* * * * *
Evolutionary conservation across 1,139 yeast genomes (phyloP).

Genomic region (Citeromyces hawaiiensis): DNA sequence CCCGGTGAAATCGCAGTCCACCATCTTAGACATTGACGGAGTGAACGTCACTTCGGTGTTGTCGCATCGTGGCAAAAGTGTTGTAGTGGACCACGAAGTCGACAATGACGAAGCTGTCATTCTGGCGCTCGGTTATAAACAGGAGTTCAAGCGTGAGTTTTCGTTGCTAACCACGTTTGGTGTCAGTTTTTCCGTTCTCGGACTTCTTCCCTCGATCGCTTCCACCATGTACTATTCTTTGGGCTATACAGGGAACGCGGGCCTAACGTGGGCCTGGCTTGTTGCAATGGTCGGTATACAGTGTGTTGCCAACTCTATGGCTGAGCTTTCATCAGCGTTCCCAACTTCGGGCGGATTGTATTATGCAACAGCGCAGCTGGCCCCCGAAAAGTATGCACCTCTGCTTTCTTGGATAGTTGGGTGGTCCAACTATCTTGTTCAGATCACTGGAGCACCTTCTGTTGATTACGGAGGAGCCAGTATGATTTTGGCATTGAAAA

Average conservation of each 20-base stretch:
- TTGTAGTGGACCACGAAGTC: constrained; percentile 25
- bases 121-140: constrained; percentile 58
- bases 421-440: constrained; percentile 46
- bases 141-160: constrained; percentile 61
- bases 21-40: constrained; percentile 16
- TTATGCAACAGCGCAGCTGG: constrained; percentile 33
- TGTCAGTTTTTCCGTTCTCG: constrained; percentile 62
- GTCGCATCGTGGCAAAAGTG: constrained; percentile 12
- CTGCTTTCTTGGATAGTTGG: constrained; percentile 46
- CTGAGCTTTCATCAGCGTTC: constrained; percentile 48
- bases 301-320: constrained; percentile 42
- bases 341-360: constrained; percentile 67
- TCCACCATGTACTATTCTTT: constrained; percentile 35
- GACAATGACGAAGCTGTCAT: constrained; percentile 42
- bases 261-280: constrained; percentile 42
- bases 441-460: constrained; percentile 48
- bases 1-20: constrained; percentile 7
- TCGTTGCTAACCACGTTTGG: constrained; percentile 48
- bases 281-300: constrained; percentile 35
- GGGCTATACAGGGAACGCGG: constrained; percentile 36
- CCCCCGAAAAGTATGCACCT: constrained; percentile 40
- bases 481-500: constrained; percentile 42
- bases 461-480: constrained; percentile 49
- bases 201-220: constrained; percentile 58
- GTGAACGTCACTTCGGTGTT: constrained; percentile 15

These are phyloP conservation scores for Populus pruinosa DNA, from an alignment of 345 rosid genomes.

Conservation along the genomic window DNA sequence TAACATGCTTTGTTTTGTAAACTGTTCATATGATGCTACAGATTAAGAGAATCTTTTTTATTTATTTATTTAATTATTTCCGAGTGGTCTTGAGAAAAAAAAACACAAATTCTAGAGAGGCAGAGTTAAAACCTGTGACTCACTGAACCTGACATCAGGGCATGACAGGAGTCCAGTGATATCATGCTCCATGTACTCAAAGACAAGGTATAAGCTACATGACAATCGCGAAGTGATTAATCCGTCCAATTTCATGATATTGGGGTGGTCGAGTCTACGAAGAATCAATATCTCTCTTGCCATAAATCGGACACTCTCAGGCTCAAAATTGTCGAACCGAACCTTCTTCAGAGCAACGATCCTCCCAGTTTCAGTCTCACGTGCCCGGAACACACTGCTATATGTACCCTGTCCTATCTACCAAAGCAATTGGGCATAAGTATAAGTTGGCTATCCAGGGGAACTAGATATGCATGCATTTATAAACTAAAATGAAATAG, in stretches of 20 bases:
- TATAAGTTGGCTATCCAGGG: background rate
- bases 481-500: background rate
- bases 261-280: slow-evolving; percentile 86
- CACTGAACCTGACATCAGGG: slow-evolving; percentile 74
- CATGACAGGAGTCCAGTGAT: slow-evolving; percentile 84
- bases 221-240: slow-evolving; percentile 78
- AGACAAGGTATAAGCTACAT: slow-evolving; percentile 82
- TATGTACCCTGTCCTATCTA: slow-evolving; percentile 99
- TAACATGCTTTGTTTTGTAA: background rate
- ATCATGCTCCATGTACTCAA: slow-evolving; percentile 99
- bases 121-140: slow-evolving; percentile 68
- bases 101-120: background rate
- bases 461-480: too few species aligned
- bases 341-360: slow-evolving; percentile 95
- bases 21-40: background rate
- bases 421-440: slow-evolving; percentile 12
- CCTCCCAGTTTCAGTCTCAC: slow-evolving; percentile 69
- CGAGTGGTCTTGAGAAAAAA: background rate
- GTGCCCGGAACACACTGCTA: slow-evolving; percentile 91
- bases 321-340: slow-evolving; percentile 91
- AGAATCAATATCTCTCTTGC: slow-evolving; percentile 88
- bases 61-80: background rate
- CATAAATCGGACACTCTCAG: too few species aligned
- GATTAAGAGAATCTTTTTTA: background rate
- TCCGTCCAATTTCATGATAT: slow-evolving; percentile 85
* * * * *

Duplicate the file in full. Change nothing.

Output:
Evolutionary conservation across 1,139 yeast genomes (phyloP).

Genomic region (Citeromyces hawaiiensis): DNA sequence CCCGGTGAAATCGCAGTCCACCATCTTAGACATTGACGGAGTGAACGTCACTTCGGTGTTGTCGCATCGTGGCAAAAGTGTTGTAGTGGACCACGAAGTCGACAATGACGAAGCTGTCATTCTGGCGCTCGGTTATAAACAGGAGTTCAAGCGTGAGTTTTCGTTGCTAACCACGTTTGGTGTCAGTTTTTCCGTTCTCGGACTTCTTCCCTCGATCGCTTCCACCATGTACTATTCTTTGGGCTATACAGGGAACGCGGGCCTAACGTGGGCCTGGCTTGTTGCAATGGTCGGTATACAGTGTGTTGCCAACTCTATGGCTGAGCTTTCATCAGCGTTCCCAACTTCGGGCGGATTGTATTATGCAACAGCGCAGCTGGCCCCCGAAAAGTATGCACCTCTGCTTTCTTGGATAGTTGGGTGGTCCAACTATCTTGTTCAGATCACTGGAGCACCTTCTGTTGATTACGGAGGAGCCAGTATGATTTTGGCATTGAAAA

Average conservation of each 20-base stretch:
- TTGTAGTGGACCACGAAGTC: constrained; percentile 25
- bases 121-140: constrained; percentile 58
- bases 421-440: constrained; percentile 46
- bases 141-160: constrained; percentile 61
- bases 21-40: constrained; percentile 16
- TTATGCAACAGCGCAGCTGG: constrained; percentile 33
- TGTCAGTTTTTCCGTTCTCG: constrained; percentile 62
- GTCGCATCGTGGCAAAAGTG: constrained; percentile 12
- CTGCTTTCTTGGATAGTTGG: constrained; percentile 46
- CTGAGCTTTCATCAGCGTTC: constrained; percentile 48
- bases 301-320: constrained; percentile 42
- bases 341-360: constrained; percentile 67
- TCCACCATGTACTATTCTTT: constrained; percentile 35
- GACAATGACGAAGCTGTCAT: constrained; percentile 42
- bases 261-280: constrained; percentile 42
- bases 441-460: constrained; percentile 48
- bases 1-20: constrained; percentile 7
- TCGTTGCTAACCACGTTTGG: constrained; percentile 48
- bases 281-300: constrained; percentile 35
- GGGCTATACAGGGAACGCGG: constrained; percentile 36
- CCCCCGAAAAGTATGCACCT: constrained; percentile 40
- bases 481-500: constrained; percentile 42
- bases 461-480: constrained; percentile 49
- bases 201-220: constrained; percentile 58
- GTGAACGTCACTTCGGTGTT: constrained; percentile 15

These are phyloP conservation scores for Populus pruinosa DNA, from an alignment of 345 rosid genomes.

Conservation along the genomic window DNA sequence TAACATGCTTTGTTTTGTAAACTGTTCATATGATGCTACAGATTAAGAGAATCTTTTTTATTTATTTATTTAATTATTTCCGAGTGGTCTTGAGAAAAAAAAACACAAATTCTAGAGAGGCAGAGTTAAAACCTGTGACTCACTGAACCTGACATCAGGGCATGACAGGAGTCCAGTGATATCATGCTCCATGTACTCAAAGACAAGGTATAAGCTACATGACAATCGCGAAGTGATTAATCCGTCCAATTTCATGATATTGGGGTGGTCGAGTCTACGAAGAATCAATATCTCTCTTGCCATAAATCGGACACTCTCAGGCTCAAAATTGTCGAACCGAACCTTCTTCAGAGCAACGATCCTCCCAGTTTCAGTCTCACGTGCCCGGAACACACTGCTATATGTACCCTGTCCTATCTACCAAAGCAATTGGGCATAAGTATAAGTTGGCTATCCAGGGGAACTAGATATGCATGCATTTATAAACTAAAATGAAATAG, in stretches of 20 bases:
- TATAAGTTGGCTATCCAGGG: background rate
- bases 481-500: background rate
- bases 261-280: slow-evolving; percentile 86
- CACTGAACCTGACATCAGGG: slow-evolving; percentile 74
- CATGACAGGAGTCCAGTGAT: slow-evolving; percentile 84
- bases 221-240: slow-evolving; percentile 78
- AGACAAGGTATAAGCTACAT: slow-evolving; percentile 82
- TATGTACCCTGTCCTATCTA: slow-evolving; percentile 99
- TAACATGCTTTGTTTTGTAA: background rate
- ATCATGCTCCATGTACTCAA: slow-evolving; percentile 99
- bases 121-140: slow-evolving; percentile 68
- bases 101-120: background rate
- bases 461-480: too few species aligned
- bases 341-360: slow-evolving; percentile 95
- bases 21-40: background rate
- bases 421-440: slow-evolving; percentile 12
- CCTCCCAGTTTCAGTCTCAC: slow-evolving; percentile 69
- CGAGTGGTCTTGAGAAAAAA: background rate
- GTGCCCGGAACACACTGCTA: slow-evolving; percentile 91
- bases 321-340: slow-evolving; percentile 91
- AGAATCAATATCTCTCTTGC: slow-evolving; percentile 88
- bases 61-80: background rate
- CATAAATCGGACACTCTCAG: too few species aligned
- GATTAAGAGAATCTTTTTTA: background rate
- TCCGTCCAATTTCATGATAT: slow-evolving; percentile 85